Greggs delivers record profits in 2022
Baker Greggs delivered record sales and pretax profits in 2022 as it continued to open new stores while driving more traffic to existing outlets by keeping stores open later in the evening, growing its delivery offering thanks to its move onto takeaway platform Just Eat, and through its app-driven click-and-collect service.
Total sales jumped 23% as a result to £148.3 million, with like-for-likes at existing stores rising 17.8%.
Pretax profit increased at a slower rate of 1.9% as cost inflation remained a headwind, but this still hit a new record of £148.3 million and beat the £147.5 million forecast by analysts.
Greggs sees sales growth accelerate in early 2023
We saw further evidence that demand remains healthy this year after discovering that like-for-like sales were up 18.8% in the first nine weeks of 2023. That should provide confidence considering this has accelerated from the 18.2% we saw in the final three months of 2022.
Plus, Greggs plans to open another 160 new company-managed stores in 2023 while refurbishing 150 existing outlets. Greggs ended last year with 2,328 shops in its portfolio and is aiming to grow this to well over 3,000 ‘over time’, which will also require it to bulk-out its supply chain.
Markets believe Greggs will continue to grow its topline measures in 2023, albeit at a slower rate with analysts penciling-in sales growth of 10.5% and like-for-like growth of 6% this year. Meanwhile, consensus figures forecast pretax profits will grow 9.5% to hit another record high.
However, consensus figures for profit this year could be at risk, or at least geared toward the downside, after Greggs warned that cost inflation would remain a problem in 2023.
‘Cost inflation will continue to be a challenge in the year ahead, driven particularly by pay awards and energy costs, but we are confident that our outstanding value proposition will remain compelling as customers look to make their money go further. As such, we remain confident in the prospects for the business in 2023,’ said chief executive Roisin Currie, who took over at the helm of the baker last year.
Total costs were up almost 25% from the year before in 2022 but some areas will experience an even bigger rise this year. For example, it increased wages by around 4.9% in 2022 but said this would accelerate to about 8% in 2023.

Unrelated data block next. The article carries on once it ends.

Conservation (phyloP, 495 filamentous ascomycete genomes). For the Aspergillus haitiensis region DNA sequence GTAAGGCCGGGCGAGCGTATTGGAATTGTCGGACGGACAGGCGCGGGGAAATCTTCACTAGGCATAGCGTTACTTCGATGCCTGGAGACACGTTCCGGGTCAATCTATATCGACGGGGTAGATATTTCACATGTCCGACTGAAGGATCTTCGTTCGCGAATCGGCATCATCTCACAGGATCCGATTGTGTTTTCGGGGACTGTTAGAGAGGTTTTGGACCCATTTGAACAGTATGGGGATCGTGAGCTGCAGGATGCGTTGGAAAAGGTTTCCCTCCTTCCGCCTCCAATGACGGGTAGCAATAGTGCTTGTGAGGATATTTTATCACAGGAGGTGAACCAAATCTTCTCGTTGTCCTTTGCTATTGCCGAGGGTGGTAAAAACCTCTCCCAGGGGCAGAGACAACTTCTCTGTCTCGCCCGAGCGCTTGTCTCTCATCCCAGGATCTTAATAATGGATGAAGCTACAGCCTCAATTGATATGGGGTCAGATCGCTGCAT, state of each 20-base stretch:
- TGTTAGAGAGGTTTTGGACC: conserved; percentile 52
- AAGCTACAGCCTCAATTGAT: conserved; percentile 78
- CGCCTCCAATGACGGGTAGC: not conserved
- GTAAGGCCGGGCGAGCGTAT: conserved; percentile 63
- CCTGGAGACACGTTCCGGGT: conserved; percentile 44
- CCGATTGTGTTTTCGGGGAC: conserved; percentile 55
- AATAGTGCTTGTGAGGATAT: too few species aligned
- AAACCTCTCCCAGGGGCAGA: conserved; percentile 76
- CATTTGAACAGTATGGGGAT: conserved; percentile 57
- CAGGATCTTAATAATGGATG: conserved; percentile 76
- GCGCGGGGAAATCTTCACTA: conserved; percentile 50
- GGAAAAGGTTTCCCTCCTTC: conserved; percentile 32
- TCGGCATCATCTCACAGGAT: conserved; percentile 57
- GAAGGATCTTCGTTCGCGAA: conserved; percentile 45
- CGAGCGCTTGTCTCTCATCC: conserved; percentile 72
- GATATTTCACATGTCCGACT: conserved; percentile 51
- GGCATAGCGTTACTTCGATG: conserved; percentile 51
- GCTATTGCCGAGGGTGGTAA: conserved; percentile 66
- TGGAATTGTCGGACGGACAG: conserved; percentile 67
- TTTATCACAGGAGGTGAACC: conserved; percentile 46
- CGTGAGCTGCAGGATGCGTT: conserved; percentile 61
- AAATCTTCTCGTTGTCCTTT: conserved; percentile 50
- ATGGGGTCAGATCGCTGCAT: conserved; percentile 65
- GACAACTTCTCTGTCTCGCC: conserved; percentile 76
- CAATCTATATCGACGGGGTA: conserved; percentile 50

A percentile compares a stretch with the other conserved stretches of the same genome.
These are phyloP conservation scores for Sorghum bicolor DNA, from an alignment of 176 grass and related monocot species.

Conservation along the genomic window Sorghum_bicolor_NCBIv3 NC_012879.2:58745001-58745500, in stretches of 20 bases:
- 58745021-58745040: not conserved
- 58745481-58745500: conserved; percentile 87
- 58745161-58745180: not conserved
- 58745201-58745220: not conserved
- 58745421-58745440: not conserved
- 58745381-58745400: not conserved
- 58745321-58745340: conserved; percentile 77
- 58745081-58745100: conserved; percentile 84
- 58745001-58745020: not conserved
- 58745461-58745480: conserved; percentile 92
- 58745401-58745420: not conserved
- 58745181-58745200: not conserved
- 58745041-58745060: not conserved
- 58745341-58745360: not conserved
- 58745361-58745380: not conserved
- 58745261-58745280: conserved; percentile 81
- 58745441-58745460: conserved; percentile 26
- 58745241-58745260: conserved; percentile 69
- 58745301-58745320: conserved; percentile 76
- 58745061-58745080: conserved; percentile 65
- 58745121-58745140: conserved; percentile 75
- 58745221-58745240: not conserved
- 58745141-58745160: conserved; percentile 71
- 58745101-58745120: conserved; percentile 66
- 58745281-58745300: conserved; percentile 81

‘Looking forward we expect overall input cost inflation in 2023 to be in the range of 9% to 10%,’ said Greggs.
Inflation remains a headwind, but Greggs has greater visibility of what to expect going forward compared to what it experienced in 2022. For example, food and packaging – representing about one-third of total costs – have been locked-in for the next four to five months. Its electricity costs are fixed until later this year, and it has already provided clarity over its single biggest cost as it prepares for wages to rise about 8%.
Still, there are some benefits. The inflationary environment is also enhancing its proposition that is underpinned by value, which is resonating with more price-conscious consumer in the current environment. That should allow Greggs to keep powering ahead, with investors hoping it can gain market share as independent stores have a tougher time coping with inflation and higher interest rates. That is also likely to be opening up prime locations for Greggs to occupy, having moved into major traffic hubs like Leicester Square in London and airports in Birmingham and Liverpool.
Greggs raises dividend
Greggs paid a final dividend for 2023 of 44.0p, which means the total full year payout has risen to 59.0p from the 57.0p ordinary dividend paid in 2022 (although this was down when the 40.0p one-off special dividend paid in 2022 is taken into account).
The dividend looks safe considering earnings per share came in at more than double what it is paying out. Greggs has a progressive policy that aims to grow dividends in-line with earnings.
Where next for the Greggs share price?
Greggs shares were volatile in early trade but are down 1.4% after settling down this afternoon.
The Greggs share price has been rising in a parallel channel for over five months and this remains intact. That means that a move toward the 3,000p mark remains an achievable goal. To get there, we would want to see shares first set a new 2023-high by moving above 2,820p and then recapture 2,900p, representing the floor we saw in the second half of 2021.
Notably, the 11 brokers that cover Greggs see over 8% potential upside from here but think climbing to 3,000p could be a stretch considering they have an average target price of 2,982.50p, according to data from Refinitiv.
The floor of the parallel channel should hold as it has since late September, but the 50-day moving average is there to provide a safety net should it break lower.
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